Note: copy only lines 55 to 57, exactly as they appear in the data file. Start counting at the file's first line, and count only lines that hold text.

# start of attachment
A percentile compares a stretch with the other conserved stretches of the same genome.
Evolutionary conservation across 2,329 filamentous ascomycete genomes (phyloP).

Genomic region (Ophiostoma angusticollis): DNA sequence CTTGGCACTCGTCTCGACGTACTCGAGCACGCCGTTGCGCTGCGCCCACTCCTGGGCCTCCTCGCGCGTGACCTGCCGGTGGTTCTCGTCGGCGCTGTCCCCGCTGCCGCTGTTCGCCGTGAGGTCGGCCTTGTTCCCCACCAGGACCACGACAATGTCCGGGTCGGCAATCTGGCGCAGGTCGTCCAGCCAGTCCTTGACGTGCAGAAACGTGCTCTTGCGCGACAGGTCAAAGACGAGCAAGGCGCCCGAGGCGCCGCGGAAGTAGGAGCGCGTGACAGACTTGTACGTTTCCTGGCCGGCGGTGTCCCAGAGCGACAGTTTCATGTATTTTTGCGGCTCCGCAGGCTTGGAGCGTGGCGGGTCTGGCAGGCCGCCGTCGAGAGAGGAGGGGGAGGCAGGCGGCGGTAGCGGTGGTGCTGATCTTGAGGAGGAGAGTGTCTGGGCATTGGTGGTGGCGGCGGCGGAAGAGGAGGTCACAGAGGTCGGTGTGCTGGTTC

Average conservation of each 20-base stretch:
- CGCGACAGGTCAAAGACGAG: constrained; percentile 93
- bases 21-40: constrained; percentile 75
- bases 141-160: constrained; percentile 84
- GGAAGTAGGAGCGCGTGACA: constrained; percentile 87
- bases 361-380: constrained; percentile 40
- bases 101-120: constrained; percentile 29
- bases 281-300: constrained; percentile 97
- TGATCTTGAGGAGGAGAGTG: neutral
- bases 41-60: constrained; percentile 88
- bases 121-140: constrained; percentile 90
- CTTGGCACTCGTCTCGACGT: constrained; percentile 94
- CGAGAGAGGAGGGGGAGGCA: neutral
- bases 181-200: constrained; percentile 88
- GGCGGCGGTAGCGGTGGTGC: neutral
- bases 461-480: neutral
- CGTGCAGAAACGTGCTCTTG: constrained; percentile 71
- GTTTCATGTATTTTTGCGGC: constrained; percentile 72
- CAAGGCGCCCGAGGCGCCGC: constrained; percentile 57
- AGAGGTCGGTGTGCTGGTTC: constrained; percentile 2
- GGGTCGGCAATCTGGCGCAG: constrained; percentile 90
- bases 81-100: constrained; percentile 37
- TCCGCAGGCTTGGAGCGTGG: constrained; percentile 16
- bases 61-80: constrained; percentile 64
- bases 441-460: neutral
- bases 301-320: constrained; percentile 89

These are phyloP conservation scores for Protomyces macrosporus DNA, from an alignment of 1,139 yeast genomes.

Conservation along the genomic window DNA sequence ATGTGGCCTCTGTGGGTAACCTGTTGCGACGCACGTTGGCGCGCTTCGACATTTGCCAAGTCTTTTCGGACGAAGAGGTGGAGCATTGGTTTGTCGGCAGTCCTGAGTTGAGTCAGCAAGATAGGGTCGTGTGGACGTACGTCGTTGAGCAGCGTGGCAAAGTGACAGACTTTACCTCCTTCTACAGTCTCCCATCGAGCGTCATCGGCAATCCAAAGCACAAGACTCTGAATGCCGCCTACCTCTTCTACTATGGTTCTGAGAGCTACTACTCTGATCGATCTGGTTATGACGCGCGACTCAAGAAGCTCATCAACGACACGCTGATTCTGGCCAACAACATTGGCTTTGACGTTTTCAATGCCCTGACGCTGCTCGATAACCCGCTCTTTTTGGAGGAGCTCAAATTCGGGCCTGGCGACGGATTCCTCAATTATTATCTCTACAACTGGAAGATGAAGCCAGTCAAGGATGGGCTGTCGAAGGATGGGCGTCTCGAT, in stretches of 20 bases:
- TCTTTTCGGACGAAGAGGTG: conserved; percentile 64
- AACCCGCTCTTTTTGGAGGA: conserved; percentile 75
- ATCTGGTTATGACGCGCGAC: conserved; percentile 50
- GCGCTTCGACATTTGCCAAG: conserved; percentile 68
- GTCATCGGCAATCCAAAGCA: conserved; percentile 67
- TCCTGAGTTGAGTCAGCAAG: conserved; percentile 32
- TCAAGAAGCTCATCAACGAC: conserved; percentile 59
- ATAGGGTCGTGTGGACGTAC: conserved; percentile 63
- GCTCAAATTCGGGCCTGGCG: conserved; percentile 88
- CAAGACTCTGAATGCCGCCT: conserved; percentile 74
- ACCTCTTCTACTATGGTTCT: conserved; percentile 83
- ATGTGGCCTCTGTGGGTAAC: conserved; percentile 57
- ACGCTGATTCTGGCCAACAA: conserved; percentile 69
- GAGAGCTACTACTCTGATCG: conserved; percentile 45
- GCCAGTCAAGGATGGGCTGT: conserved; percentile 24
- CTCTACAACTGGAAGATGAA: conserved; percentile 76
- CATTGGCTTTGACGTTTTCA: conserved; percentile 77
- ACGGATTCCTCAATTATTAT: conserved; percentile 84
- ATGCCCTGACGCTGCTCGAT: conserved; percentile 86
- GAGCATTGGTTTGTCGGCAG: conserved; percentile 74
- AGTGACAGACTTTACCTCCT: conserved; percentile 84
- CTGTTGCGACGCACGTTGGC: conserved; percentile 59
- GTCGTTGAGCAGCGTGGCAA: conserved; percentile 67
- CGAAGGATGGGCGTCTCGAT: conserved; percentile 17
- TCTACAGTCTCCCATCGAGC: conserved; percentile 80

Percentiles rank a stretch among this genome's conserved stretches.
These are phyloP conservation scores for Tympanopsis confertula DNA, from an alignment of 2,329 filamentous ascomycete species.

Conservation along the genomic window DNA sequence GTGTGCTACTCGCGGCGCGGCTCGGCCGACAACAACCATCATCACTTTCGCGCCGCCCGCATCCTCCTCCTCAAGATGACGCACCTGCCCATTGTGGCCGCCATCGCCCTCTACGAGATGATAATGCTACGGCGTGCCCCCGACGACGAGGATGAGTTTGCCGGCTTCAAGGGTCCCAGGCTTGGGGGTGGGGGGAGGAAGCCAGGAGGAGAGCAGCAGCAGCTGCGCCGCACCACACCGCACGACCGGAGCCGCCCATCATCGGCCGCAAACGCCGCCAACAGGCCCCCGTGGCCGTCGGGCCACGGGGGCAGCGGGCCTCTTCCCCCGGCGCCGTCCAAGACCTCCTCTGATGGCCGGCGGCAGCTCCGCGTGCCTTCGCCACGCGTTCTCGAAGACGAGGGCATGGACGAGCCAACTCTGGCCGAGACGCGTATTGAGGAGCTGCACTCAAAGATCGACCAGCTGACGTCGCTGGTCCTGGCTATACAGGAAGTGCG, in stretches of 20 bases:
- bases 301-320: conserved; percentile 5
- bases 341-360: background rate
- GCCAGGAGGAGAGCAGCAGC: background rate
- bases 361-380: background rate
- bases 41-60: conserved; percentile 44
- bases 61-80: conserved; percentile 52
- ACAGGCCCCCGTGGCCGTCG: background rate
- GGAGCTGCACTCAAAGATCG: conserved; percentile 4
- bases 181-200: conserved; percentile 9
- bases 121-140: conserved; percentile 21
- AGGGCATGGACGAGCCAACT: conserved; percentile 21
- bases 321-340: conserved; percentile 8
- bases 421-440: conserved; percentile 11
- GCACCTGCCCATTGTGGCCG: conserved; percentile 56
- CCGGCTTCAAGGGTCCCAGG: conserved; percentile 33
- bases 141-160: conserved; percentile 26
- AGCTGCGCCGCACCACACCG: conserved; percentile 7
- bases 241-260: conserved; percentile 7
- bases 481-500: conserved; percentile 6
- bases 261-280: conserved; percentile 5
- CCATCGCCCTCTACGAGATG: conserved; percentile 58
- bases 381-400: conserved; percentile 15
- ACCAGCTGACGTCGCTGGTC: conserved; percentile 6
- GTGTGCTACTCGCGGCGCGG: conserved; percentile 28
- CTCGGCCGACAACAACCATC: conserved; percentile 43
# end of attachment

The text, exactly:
- CGAAGGATGGGCGTCTCGAT: conserved; percentile 17
- TCTACAGTCTCCCATCGAGC: conserved; percentile 80

Percentiles rank a stretch among this genome's conserved stretches.